iLASIK Gives Vision Challenged Action Sports Participants The Chance to Win $5,000
Capture Your Action for the “You Gotta See This” Video Contest
$5,000 Goes to Best Video That Puts Need for iLASIK Into Focus
SANTA ANA, CA – For those motivated to move on to better vision without the hassle of prescription glasses, the company bringing you the iLASIK® Procedure is launching the “You Gotta See This” video contest (www.gottaseethisnow.com) for a chance at $5,000, or roughly the price of the procedure. The iLASIK Procedure is the world’s most modern form of LASIK surgery where two lasers, instead of one, are used to deliver the most advanced and personalized vision correction available today.
Prescription lenses are supposed to bring life into focus, but for those active in the surf, on snow, in the dirt, or on the street, they can be a make-or-break element. Corrective lenses can break or fall off at inopportune times and are not ideal under helmets or goggles. The high-impact, high-risk nature of action sports makes laser vision correction an attractive option.
The premise of the “You Gotta See This” video contest is simple: Life is better with clearer vision. The crew at the company that brings you the iLASIK Procedure wants you to show the world how better vision could improve your life. If you’ve already had the iLASIK Procedure, capture how clear vision has made your life better.
To enter the contest, create a video up to 90 seconds in length and submit your video to www.gottaseethisnow.com. The video can be of anything you want but must be applicable to one of three categories:
* “My prescription lenses are getting in the way of my good time.”
* “My favorite sport or activity would be so much cooler with better vision.”
* “You should see life after the iLASIK Procedure.”
The contest encourages contestants to get creative with their entries. Have some slam footage lying around from your last snowboard trip? Throw it in there. Ever walk up to someone in a bar, thinking they’re someone totally different? Tell us about it! Just keep it PG-13.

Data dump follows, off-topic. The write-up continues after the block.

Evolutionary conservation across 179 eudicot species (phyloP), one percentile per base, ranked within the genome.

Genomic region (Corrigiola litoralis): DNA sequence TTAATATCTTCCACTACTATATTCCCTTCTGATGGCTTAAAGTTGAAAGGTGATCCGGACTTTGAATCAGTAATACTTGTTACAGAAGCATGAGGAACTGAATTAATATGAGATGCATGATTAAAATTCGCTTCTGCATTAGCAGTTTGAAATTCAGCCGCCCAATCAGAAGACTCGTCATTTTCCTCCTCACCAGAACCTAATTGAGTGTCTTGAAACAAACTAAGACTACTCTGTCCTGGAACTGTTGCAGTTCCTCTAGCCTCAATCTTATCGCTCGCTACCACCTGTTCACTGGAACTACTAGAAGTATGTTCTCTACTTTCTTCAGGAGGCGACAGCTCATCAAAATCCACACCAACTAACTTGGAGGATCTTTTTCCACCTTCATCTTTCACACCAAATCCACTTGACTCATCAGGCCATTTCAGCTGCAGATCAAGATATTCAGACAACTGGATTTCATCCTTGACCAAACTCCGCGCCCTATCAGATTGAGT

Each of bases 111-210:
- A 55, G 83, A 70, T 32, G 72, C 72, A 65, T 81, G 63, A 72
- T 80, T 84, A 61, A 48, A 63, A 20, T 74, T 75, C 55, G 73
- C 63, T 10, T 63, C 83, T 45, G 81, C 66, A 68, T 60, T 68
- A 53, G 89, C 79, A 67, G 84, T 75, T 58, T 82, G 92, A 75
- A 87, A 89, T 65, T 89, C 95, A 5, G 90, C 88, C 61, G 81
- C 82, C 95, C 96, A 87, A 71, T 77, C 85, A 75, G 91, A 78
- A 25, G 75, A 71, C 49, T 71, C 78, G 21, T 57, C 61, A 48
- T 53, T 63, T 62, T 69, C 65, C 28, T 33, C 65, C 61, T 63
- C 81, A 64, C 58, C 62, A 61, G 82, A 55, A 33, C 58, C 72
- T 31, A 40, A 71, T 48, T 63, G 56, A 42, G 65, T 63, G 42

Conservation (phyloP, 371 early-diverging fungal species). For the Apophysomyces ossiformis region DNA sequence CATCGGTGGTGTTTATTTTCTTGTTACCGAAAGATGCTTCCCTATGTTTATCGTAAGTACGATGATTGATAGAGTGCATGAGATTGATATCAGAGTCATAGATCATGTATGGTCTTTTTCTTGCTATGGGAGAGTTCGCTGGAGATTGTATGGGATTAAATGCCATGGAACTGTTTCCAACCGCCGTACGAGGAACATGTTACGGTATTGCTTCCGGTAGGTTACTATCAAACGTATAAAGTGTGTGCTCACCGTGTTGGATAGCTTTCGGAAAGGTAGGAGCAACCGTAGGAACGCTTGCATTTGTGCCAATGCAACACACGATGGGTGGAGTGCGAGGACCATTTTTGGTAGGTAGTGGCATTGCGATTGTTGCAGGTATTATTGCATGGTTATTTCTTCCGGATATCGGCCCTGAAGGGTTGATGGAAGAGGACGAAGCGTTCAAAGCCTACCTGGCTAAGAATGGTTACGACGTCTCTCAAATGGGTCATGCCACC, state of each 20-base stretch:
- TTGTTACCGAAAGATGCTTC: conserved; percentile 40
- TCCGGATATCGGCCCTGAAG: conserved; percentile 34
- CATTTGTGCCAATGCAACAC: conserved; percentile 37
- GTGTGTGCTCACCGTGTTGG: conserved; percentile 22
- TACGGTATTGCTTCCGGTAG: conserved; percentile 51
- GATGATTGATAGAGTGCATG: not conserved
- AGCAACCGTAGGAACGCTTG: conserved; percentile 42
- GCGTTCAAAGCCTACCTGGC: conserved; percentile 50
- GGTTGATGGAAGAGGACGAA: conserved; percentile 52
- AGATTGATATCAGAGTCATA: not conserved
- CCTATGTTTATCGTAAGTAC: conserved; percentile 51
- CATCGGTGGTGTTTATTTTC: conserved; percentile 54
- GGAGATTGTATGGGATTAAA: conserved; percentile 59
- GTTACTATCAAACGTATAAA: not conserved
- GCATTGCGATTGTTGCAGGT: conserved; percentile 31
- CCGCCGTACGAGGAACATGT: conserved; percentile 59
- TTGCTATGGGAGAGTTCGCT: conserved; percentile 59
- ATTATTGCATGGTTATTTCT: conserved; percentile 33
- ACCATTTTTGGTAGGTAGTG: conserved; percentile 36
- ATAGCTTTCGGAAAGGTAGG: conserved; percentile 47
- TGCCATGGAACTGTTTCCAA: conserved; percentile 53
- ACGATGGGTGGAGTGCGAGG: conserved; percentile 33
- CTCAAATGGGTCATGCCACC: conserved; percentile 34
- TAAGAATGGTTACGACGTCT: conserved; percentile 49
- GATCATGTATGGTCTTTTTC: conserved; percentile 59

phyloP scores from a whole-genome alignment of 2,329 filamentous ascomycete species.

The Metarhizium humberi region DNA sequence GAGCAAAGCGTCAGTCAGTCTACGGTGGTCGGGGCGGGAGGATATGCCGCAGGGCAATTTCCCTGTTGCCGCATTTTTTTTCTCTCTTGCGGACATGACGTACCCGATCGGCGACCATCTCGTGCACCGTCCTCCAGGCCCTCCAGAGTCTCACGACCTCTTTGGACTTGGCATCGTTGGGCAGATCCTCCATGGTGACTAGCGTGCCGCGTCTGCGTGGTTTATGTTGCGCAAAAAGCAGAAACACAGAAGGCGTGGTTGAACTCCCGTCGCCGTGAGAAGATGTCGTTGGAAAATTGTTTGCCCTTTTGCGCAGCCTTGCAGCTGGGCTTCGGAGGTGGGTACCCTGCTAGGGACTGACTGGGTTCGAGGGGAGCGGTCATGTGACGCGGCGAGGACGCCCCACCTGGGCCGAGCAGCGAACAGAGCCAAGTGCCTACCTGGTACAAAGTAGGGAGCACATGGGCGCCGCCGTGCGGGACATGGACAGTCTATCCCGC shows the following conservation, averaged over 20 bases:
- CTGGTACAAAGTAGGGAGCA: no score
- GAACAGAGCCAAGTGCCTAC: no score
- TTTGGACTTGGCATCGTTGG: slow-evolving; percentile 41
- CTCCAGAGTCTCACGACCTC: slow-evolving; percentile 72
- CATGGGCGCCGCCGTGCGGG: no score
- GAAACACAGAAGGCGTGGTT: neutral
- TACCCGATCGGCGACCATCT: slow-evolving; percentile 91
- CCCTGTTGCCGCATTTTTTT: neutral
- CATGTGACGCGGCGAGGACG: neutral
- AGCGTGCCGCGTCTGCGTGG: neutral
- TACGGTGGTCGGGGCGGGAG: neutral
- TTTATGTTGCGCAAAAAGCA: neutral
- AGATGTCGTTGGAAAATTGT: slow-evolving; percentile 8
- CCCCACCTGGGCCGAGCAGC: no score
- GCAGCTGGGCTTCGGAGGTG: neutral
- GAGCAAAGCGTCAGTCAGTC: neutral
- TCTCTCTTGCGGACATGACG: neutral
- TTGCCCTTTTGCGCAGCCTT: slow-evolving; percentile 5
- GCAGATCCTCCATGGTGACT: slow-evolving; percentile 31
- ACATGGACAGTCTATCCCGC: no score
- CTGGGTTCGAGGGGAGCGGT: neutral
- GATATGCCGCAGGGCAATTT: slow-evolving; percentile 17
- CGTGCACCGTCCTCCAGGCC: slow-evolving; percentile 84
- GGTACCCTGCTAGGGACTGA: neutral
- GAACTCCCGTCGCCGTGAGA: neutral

The 12-week contest runs through December 10, 2009 (11:59 p.m. P.T.). Winners will be chosen on January 10, 2010. Entries will be judged on overall creativity, association with the topic of better vision and votes received from the general public. One Grand Prize winner will win $5,000, the approximate market value for the iLASIK Procedure. Three First Prize winners, one from each category, will win an HDTV package valued at $2,500 a piece. Three Second Prize winners, one from each category, will win the Flip UltraHD™ camcorder, a $199.99 value. Official rules and more details on the contest are available online at www.gottaseethisnow.com/pages/ilasik/rules. Connect with us on Facebook.
The iLASIK Procedure’s advanced technology and safety have gotten the nod from both NASA and the U.S. Military, and is allowed to be used to treat their sharpshooters, fighter pilots and astronauts.
Laser assisted in situ keratomileusis (LASIK) can only be performed by a trained physician and is specified for reduction or elimination of myopia, hyperopia, and astigmatism as indicated within the product labeling. Laser refractive surgery is contraindicated for patients: a) with collagen vascular, autoimmune, or immunodeficiency diseases; b) who are pregnant or nursing women; c) with signs of keratoconus or abnormal corneal topography; d) who are taking one or both of the following medications: Isotretinoin (Accutane) and Amiodarone hydrochloride (Cordarone). Potential side effects to laser refractive surgery may include glare, dry eye, as well as other visual anomalies. LASIK requires the use of a microkeratome that cuts a flap on the surface of the cornea, potential side effects may include flap related complications. Consult with your eye care professional and Patient Information Booklet regarding the potential risks and benefits for laser refractive surgery, results may vary for each individual patient.
Restricted Device: U.S. Federal Law restricts this device to sale, distribution, and use by or on the order of a physician or other licensed eye care practitioner. U.S. Federal Law restricts the use of this device to practitioners who have been trained in its calibration and operation and who have experience in the surgical treatment and management of refractive errors.